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11. In our opinion the High Court erred in thinking that the compulsory retirement involves civil consequences. Such a retirement does not take away any of the rights that have accrued to the Government servant because of his past service. It cannot be said that if the retiring age of all or a section of the Government servants is fixed at 50 years, the same would involve civil consequences. Under the existing system there is no uniform retirement age for all Government servants. The retirement age is fixed not merely on the basis of the interest of the Government servant but also depending on the requirements of the society.”
This judgment was followed in State of Gujarat v. Suryakant Chunilal Shah ((1999) 1 SCC 529), wherein this Court dealt with the concept of public interest in great detail.
6. A three-Judge Bench in Baikuntha Nath Das v. Chief Distt. Medical Officer ((1992) 2 SCC 299)dealing with the concept of compulsory retirement laid down the following principles:
“34. The following principles emerge from the above discussion:
(i) An order of compulsory retirement is not a punishment. It implies no stigma nor any suggestion of misbehaviour.
(ii) The order has to be passed by the government on forming the opinion that it is in the public interest to retire a government servant compulsorily. The order is passed on the subjective satisfaction of the government.
(iii) Principles of natural justice have no place in the context of an order of compulsory retirement. This does not mean that judicial scrutiny is excluded altogether. While the High Court or this Court would not examine the matter as an appellate court, they may interfere if they are satisfied that the order is passed (a) mala fide or (b) that it is based on no evidence or (c) that it is arbitrary — in the sense that no reasonable person would form the requisite opinion on the given material; in short, if it is found to be a perverse order.
(iv) The government (or the Review Committee, as the case may be) shall have to consider the entire record of service before taking a decision in the matter — of course attaching more importance to record of and performance during the later years. The record to be so considered would naturally include the entries in the confidential records/character rolls, both favourable and adverse. If a government servant is promoted to a higher post notwithstanding the adverse remarks, such remarks lose their sting, more so, if the promotion is based upon merit (selection) and not upon seniority.
(v) An order of compulsory retirement is not liable to be quashed by a Court merely on the showing that while passing it uncommunicated adverse remarks were also taken into consideration. That circumstance by itself cannot be a basis for interference.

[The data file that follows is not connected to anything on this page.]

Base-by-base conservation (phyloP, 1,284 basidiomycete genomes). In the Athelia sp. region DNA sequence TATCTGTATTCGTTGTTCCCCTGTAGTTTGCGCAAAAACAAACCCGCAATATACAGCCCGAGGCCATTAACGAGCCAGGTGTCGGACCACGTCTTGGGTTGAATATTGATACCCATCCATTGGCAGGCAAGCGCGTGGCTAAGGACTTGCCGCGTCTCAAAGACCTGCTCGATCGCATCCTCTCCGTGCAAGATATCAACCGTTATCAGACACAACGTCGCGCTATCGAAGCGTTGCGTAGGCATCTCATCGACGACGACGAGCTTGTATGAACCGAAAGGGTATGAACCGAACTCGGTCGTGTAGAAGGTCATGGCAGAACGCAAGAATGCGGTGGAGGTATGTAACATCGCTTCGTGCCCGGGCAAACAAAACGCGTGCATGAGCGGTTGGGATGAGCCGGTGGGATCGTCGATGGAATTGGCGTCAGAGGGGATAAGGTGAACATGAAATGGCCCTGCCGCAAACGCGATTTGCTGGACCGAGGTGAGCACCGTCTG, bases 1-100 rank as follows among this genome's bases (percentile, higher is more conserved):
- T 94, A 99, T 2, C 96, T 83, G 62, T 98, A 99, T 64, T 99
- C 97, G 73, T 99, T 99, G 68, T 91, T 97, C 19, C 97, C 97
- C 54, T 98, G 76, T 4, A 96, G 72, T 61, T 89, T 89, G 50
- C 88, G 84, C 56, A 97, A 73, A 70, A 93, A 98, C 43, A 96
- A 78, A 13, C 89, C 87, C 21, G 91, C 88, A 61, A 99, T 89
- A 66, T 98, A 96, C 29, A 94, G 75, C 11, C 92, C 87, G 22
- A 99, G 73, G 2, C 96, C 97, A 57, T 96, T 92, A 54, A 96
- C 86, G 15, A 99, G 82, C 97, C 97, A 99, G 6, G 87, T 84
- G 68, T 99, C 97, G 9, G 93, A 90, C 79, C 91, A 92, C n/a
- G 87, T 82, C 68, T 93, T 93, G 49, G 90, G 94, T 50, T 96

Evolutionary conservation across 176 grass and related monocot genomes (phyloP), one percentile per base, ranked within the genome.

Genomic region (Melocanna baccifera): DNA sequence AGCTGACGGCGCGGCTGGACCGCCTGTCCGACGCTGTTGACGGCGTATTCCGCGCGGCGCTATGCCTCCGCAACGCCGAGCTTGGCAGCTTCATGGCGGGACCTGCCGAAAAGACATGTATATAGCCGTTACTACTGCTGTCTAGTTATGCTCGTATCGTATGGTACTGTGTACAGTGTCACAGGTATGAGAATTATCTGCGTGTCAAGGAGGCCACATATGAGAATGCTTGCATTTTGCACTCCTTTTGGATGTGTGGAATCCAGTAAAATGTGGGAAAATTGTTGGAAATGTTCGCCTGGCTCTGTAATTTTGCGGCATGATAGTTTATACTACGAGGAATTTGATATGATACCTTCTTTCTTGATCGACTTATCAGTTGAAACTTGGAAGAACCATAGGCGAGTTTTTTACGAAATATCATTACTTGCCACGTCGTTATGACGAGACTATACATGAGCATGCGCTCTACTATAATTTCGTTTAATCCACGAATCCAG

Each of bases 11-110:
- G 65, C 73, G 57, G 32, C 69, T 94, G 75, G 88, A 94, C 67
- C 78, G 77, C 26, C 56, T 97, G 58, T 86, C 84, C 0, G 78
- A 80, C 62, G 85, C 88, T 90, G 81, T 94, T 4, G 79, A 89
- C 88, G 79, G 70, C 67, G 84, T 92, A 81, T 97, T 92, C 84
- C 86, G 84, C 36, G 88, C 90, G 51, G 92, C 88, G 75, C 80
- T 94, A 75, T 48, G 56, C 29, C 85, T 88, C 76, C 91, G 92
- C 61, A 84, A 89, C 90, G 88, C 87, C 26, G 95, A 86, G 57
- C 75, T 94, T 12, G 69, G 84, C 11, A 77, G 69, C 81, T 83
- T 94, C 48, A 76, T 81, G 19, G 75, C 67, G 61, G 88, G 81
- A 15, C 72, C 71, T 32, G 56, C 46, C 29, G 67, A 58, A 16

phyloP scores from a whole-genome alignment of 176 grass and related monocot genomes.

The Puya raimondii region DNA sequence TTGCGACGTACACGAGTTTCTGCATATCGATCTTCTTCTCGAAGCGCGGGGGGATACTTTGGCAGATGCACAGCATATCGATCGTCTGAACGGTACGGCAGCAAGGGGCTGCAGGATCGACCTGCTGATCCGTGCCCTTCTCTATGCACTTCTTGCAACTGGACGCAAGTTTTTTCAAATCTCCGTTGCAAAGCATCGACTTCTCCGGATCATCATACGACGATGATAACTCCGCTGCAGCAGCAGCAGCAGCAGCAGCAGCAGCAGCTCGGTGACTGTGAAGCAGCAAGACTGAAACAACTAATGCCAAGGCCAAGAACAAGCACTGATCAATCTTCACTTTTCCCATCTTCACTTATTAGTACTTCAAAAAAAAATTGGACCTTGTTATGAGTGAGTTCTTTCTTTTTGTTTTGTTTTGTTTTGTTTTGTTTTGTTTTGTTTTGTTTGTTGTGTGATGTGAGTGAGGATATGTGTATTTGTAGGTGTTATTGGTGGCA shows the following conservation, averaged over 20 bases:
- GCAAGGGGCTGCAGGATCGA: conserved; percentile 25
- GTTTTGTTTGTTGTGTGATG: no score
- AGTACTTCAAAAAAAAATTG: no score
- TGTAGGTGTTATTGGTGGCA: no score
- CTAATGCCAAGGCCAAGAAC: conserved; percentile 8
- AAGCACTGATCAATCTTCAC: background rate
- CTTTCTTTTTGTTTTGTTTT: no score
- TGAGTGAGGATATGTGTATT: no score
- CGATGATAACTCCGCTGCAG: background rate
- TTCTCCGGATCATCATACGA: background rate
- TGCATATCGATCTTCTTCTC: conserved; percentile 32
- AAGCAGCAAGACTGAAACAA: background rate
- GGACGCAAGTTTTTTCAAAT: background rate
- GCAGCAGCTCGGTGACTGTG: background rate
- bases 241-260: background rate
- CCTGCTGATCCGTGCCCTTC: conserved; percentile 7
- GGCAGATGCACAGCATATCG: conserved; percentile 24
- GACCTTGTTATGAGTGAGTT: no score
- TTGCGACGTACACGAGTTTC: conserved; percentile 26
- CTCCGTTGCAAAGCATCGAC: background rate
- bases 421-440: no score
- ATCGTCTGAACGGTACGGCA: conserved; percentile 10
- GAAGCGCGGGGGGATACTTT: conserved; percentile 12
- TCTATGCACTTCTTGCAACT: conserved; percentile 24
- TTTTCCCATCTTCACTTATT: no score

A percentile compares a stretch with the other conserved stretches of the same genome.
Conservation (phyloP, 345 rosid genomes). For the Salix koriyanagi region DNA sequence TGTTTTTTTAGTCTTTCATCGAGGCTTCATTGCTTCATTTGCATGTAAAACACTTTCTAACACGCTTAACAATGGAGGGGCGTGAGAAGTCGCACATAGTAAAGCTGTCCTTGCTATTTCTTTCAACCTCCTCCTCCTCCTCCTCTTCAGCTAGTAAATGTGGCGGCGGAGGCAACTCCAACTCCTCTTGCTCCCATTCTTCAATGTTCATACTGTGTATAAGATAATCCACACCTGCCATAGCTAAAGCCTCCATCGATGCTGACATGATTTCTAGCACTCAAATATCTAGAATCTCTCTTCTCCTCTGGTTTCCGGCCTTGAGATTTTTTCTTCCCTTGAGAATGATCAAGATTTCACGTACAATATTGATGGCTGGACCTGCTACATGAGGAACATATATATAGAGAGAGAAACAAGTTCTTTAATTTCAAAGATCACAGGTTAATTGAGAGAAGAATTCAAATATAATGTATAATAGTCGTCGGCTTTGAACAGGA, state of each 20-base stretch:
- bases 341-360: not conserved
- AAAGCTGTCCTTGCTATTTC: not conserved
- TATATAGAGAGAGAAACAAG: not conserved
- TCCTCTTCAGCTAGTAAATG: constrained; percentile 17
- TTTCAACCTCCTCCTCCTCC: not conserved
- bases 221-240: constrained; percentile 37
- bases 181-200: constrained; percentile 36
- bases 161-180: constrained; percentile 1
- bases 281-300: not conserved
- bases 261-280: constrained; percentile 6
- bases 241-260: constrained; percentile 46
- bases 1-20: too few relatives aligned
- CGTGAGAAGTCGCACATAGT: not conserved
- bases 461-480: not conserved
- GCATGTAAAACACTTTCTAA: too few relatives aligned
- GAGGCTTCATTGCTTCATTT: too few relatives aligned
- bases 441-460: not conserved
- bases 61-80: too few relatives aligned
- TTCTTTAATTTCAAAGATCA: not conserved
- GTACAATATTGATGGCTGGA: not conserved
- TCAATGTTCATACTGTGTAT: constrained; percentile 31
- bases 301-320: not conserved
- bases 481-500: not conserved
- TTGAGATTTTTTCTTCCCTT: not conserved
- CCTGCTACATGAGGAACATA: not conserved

Interference is permissible only on the grounds mentioned in (iii) above. This aspect has been discussed in paras 30 to 32 above.”
7. In Chandra Singh v. State of Rajasthan ((2003) 6 SCC 545), though this Court came to the conclusion that the compulsory retirement awarded to the applicant was not in consonance with the law, it did not give relief to the petitioner on the ground that even under Article 235 of the Constitution of India, the High Court can assess the performance of any judicial officer at any time with a view to discipline the black sheep or weed out the dead wood. This Court held that this constitutional power of the High Court is not circumscribed by any rule. Reference may be made to paras 40 and 47 of the judgment:
“40. Article 235 of the Constitution of India enables the High Court to assess the performance of any judicial officer at any time with a view to discipline the black sheep or weed out the deadwood. This constitutional power of the High Court cannot be circumscribed by any rule or order.
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47. In the instant case, we are dealing with the higher judicial officers. We have already noticed the observations made by the Committee of three Judges. The nature of judicial service is such that it cannot afford to suffer continuance in service of persons of doubtful integrity or who have lost their utility.”
8. In Syed T.A. Naqshbandi v. State of J & K, ((2003) 9 SCC 592), this Court held that while exercising powers of judicial review the Courts should not substitute themselves for the Committee/Full Court of the High Court. The following observations are pertinent:
“10… Neither the High Court nor this Court, in exercise of its powers of judicial review, could or would at any rate substitute themselves in the place of the Committee/Full Court of the High Court concerned, to make an independent reassessment of the same, as if sitting on an appeal. On a careful consideration of the entire materials brought to our notice by learned counsel on either side, we are satisfied that the evaluation made by the Committee/Full Court forming their unanimous opinion is neither so arbitrary or capricious nor can be said to be so irrational as to shock the conscience of the Court to warrant or justify any interference. In cases of such assessment, evaluation and formulation of opinions, a vast range of multiple factors play a vital and important role and no one factor should be allowed to be overblown out of proportion either to decry or deify an issue to be resolved or claims sought to be considered or asserted. In the very nature of things it would be difficult, nearing almost an impossibility to subject such exercise undertaken by the Full Court, to judicial review except in an extraordinary case when the Court is convinced that some monstrous thing which ought not to have taken place has really happened and not merely because there could be another possible view or someone has some grievance about the exercise undertaken by the Committee/Full Court…”
9. In Pyare Mohan Lal v. State of Jharkhand ((2010) 10 SCC 693), dealing with a case of judicial officers, this Court in relation to the powers under the same rule, after referring to a number of judgments, summarised the law on the point as follows: